An article about Fedora 37 and its new features, release details and everything you need to know.
Fedora 37 was released on 15th November 2022 after a series of delays.
In this usual feature guide page, I have summarised the essential features you should know about Fedora 37 and get an idea of what to expect. But before that, here’s a tentative schedule.
- The beta was out on September 13, 2022.
- Final Fedora 37 was released on November 15, 2022.
Table of Contents
Fedora 37: Top New Features
First up are the critical items that make the core. Fedora 37 is powered by Linux Kernel 6.0, the latest mainline Kernel available now. Linux Kernel 6.0 brings essential features such as a fix for Ratbleed vulnerability, ARM support, Apple M1 NVMe SSD controller support and many such features, which you can read in our Kernel feature guide.
The advantage of using the latest Kernel is that you can be assured that you are using the latest and greatest hardware support available at this moment in time.
Next up, the desktop environments are updated in this release.
Fedora 37 is the first distribution which brings the stunning GNOME 43 desktop, which brings some excellent features such as:
- Revamped quick settings with pill-buttons
- Files (nautilus) 43 with GTK4 and libadwaita port
- Files with rubberband, emblems, responsive sidebar-like features
- Updated GNOME Web with WebExtension API support
And many features you have been waiting for for years. Do check out my GNOME 43 feature guide to learn more.
Fedora 37 brings KDE Plasma 5.26 desktop environment with tons of new features, performance improvements and bug fixes. The most noteworthy features of the KDE Plasma desktop include:
- An updated overview screen.
- Dynamic wallpaper for dark and light themes.
- Animated wallpaper support
- Multi-button mouse support
- Updated KDE Framework and applications.
…and much more which you can read in detail in my KDE Plasma 5.26 feature guide.
Since the lightweight desktop LXQt gets a stable update, 1.1.0, it arrives in Fedora 37. LXQt 1.1.0 brings a default colour palette for dark themes for a uniform look, two variants (simple and compact) of the application menu and re-arranged GTK settings. Furthermore, LXQt 1.1.0 also starts the initial work for the Qt 6.0 porting of desktop components. All these bug fixes and enhancements arrive in the Fedora LXQt edition.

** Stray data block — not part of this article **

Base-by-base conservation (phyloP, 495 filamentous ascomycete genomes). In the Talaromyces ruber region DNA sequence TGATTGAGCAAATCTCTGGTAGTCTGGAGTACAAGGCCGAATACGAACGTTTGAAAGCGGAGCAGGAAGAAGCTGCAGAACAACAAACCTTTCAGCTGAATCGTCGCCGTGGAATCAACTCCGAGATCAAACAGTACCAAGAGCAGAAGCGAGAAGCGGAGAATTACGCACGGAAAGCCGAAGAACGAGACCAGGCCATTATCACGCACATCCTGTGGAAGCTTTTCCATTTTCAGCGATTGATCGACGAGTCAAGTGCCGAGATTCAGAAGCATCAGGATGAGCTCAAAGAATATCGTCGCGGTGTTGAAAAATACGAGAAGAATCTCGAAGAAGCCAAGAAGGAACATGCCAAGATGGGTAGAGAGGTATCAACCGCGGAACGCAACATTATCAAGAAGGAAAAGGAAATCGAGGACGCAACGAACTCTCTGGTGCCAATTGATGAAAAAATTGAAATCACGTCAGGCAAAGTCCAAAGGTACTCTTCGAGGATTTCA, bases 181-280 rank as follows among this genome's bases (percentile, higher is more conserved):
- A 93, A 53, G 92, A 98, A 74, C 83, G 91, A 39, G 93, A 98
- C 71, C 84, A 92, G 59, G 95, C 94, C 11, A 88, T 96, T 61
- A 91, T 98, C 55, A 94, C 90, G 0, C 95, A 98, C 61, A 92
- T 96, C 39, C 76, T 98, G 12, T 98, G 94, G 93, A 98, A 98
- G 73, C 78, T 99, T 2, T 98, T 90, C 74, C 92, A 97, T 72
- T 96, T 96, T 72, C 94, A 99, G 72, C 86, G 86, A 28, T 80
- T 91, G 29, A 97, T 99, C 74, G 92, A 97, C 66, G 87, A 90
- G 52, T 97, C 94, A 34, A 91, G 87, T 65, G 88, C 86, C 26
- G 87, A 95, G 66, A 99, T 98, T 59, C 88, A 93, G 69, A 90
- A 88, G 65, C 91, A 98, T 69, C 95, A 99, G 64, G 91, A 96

In addition, other primary desktop flavours remain at their current releases since no significant new updates arrive, i.e. Xfce 4.16 and MATE 1.26 for the respective Fedora flavours.
Let’s see what the system-wide changes in this release that impacts all the Fedora flavours are.
System wide changes
The most significant change is the official support for Raspberry Pi 4 boards. Thanks to the works over the years, you can now enjoy Fedora 37 on your favourite Pi boards with out-of-the-box supports.
Fedora Linux is always a pioneer in advancing technology and adopting the latest features before any other distro. With that in mind, the SDDM display manager now comes with default Wayland in KDE Plasma (and Kinoite) and different flavours. This completes the Wayland transition from the Fedora distro aspect for this flavour.
As I reported earlier, Fedora Linux 37 plans to provide us with a preview image of a Web-based installer for Anaconda. It might not be available immediately following the release. But it should be within a few days post-release.
Other noteworthy features include changing the default hostname from “fedora” to “localhost” to mitigate some third-party system configuration detection.
Other than that, the Fedora Core OS is made to be an official Fedora edition and now stands together with Server, IoT and cloud editions for better discovery and adoption. Fedora Core OS minimal footprint OS is primarily used for container workloads and brings auto updates and additional features.
Following the tradition, this release also features a brand new wallpaper with both night and day versions. I must say it looks awesome (see the above desktop image).
Finally, also in this release, Fedora drops 32-bit Java packages, including JDK 8, 11, and 17, since usage is low. In addition, the openssl1.1 package is also deprecated.
The toolchain, apps and programming stack are updated as follows:
- Glibc 2.36 and Binutils 2.38
- Node.js 18.x
- Perl 5.36
- Python 3.11
Summary of features in Fedora 37
So, that’s about it with the features of this release. Here’s a summary of the Fedora 37 features:
- Linux Kernel 5.19
- GNOME 43
- KDE Plasma 5.26
- Xfce 4.16
- MATE 1.24
- LXQt 1.1.0
- A preview image of the new web-based installer
- The SDDM display manager defaults to Wayland (in KDE Plasma and others)
- Official Raspberry Pi 4 support
- Fedora Core OS becomes the official flavour
- Key packages dropping 32-bit support
- And associated toolchain and programming language updates.
Download and Update
The ISO file is now available from the official torrent page. Visit the following link and download it with any BitTorrent client.
For other flavours and desktops, pick your version from here.
The default Software app should have the upgrade prompt in Fedora 36 within a few hours of release. However, you can take backups and follow the commands below to kick-start the upgrade process.
A detailed upgrade guide is present on this page: Upgrade to Fedora 37 from Fedora 36.
sudo dnf update sudo dnf upgrade --refresh sudo dnf install dnf-plugin-system-upgrade sudo dnf --refresh upgrade sudo dnf system-upgrade download --releasever=37 sudo dnf system-upgrade reboot
So, what’s your favourite feature of this release? Let me know in the comment section.